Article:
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adapt


Ideas contained in passages for this test, some of which are excerpted or adapted from published material, do not necessarily represent the opinions of the College Board.
  change to fit a different situation; or make suitable
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adapt adapts adapted adapting adaptedness adaptable adaptability adapter adapters adaptive adaptively adaptiveness adaptivity adaptableness
Strongly Associated with:   adaptation
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Samples:
  • Ideas contained in passages for this test, some of which are excerpted or adapted from published material, do not necessarily represent the opinions of the College Board.
  • This passage is adapted from Ralph Ellison, Invisible Man ©1952.
  • How will people adapt as computers and robots do more of the work people used to do?
  • The farm is adapting crop selection in response to global warming.

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  • That was the year she adapted the first Harry Potter book into a screenplay for the movie.
  • I like the U.S., but am still adapting to my adopted country.
  • The car adapts to different road conditions.
  • After a little thought, the pigs sent for buckets and milked the cows fairly successfully, their trotters being well adapted to this task.
    George Orwell  --  Animal Farm
  • He was walking ahead of me along Fifth Avenue in his alert, aggressive way, his hands out a little from his body as if to fight off interference, his head moving sharply here and there, adapting itself to his restless eyes.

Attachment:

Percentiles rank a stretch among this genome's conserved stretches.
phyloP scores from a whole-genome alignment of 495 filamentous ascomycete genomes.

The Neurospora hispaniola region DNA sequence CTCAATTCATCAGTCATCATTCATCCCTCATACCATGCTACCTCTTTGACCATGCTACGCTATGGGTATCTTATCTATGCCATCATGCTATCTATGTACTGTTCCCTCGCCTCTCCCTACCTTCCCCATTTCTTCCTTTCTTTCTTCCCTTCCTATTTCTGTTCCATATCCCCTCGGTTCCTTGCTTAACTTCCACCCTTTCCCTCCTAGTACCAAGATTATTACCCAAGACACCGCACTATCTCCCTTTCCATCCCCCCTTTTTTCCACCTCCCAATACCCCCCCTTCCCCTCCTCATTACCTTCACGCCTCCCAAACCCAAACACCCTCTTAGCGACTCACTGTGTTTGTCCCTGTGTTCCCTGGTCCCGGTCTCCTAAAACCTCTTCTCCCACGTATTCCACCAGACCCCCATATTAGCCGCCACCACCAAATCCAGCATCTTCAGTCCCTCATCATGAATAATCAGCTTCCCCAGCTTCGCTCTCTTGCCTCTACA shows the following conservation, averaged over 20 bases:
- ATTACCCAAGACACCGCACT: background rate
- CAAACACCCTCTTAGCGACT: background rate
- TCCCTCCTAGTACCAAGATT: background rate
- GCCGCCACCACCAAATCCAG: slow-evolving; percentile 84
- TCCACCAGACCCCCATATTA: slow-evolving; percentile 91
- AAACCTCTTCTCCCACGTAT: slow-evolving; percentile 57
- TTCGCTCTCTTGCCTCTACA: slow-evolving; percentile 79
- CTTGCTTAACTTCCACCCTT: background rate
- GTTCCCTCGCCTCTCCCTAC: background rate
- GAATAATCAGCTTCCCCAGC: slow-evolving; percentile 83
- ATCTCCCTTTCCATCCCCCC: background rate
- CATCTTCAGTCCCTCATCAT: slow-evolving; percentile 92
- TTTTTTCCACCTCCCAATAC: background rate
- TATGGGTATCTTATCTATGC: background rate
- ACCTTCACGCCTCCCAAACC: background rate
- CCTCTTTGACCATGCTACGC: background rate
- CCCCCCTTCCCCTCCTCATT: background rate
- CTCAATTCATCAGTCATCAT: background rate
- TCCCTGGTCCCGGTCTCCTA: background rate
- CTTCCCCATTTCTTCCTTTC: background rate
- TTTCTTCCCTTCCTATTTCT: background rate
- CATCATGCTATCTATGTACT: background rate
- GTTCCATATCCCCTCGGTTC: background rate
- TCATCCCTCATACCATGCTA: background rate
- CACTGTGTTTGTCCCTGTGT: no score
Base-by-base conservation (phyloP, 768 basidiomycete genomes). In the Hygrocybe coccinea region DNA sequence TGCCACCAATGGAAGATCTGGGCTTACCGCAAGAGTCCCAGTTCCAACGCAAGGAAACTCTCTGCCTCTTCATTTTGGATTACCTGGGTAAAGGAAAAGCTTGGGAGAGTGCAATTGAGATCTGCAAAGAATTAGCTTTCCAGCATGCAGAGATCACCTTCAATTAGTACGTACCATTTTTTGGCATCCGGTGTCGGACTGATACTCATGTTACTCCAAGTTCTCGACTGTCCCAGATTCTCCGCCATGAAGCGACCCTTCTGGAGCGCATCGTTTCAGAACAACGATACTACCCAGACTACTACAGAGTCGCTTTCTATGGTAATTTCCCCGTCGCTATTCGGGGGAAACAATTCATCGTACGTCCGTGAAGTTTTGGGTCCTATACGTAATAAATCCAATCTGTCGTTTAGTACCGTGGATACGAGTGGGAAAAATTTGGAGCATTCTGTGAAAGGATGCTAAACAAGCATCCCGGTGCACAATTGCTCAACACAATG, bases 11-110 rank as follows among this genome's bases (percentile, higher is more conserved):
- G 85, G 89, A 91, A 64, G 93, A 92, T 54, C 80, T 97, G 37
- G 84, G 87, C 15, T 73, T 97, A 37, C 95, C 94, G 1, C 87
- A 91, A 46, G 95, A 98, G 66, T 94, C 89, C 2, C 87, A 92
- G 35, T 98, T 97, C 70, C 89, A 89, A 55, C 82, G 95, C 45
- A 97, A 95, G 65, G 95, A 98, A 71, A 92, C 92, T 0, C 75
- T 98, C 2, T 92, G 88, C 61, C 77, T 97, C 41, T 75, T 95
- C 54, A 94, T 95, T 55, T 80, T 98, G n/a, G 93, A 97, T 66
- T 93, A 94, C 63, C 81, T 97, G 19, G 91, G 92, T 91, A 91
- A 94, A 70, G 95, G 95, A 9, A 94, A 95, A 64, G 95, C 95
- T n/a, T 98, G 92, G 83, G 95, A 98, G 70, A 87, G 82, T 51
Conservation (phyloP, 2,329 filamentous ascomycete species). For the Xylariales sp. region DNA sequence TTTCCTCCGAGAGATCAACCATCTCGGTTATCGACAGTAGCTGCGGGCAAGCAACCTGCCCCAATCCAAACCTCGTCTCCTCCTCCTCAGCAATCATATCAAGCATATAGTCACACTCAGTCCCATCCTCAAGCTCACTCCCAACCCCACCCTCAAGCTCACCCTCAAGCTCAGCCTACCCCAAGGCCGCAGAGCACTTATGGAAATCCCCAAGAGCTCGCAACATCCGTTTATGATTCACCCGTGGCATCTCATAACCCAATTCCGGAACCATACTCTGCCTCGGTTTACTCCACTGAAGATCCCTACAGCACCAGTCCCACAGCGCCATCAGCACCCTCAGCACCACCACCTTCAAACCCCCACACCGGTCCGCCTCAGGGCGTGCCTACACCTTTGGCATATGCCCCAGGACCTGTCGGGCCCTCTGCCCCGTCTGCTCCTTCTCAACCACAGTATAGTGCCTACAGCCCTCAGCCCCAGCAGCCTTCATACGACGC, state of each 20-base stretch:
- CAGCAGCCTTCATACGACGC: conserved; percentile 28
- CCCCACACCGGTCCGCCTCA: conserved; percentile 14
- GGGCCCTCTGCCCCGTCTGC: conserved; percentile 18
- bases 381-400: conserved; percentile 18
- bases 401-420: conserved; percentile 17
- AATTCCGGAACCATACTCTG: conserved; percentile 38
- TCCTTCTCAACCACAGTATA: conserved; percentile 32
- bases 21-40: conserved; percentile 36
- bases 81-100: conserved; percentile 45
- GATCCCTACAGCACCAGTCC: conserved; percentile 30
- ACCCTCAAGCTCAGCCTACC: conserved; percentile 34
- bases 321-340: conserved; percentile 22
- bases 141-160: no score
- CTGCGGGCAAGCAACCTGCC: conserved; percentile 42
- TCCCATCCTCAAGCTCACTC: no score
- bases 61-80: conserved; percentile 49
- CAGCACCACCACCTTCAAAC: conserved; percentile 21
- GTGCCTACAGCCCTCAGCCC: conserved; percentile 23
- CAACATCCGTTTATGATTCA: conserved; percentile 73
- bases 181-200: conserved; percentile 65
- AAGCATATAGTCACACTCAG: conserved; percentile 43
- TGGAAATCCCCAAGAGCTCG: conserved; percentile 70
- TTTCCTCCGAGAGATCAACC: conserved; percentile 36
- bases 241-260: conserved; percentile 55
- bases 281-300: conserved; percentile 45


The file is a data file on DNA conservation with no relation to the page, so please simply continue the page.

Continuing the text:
F. Scott Fitzgerald  --  The Great Gatsby
  • Had we gone into the trenches without this period of training most of us would certainly have gone mad. Only thus were we prepared for what awaited us. We did not break down, but adapted ourselves;
    Erich Maria Remarque  --  All Quiet on the Western Front

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  •   "Take the housefly. If it hadn’t developed all those split-second reflexes it would have become extinct long ago."
      "You mean it adapted itself to the fly swatter?" queried Phineas.
    John Knowles  --  A Separate Peace
  • They hadn’t counted on the highly controlled jabberjay having the brains to adapt to the wild, to pass on its genetic code, to thrive in a new form.
    Suzanne Collins  --  Catching Fire
  • Right from the start, it was clear that no one had ever been better adapted to a sport than Finny was to blitzball.
    John Knowles  --  A Separate Peace
  • We are quartered in a small dark factory adapted to the purpose.
    Erich Maria Remarque  --  All Quiet on the Western Front
  • I had scant luggage to take with me to London, for little of the little I possessed was adapted to my new station.
    Charles Dickens  --  Great Expectations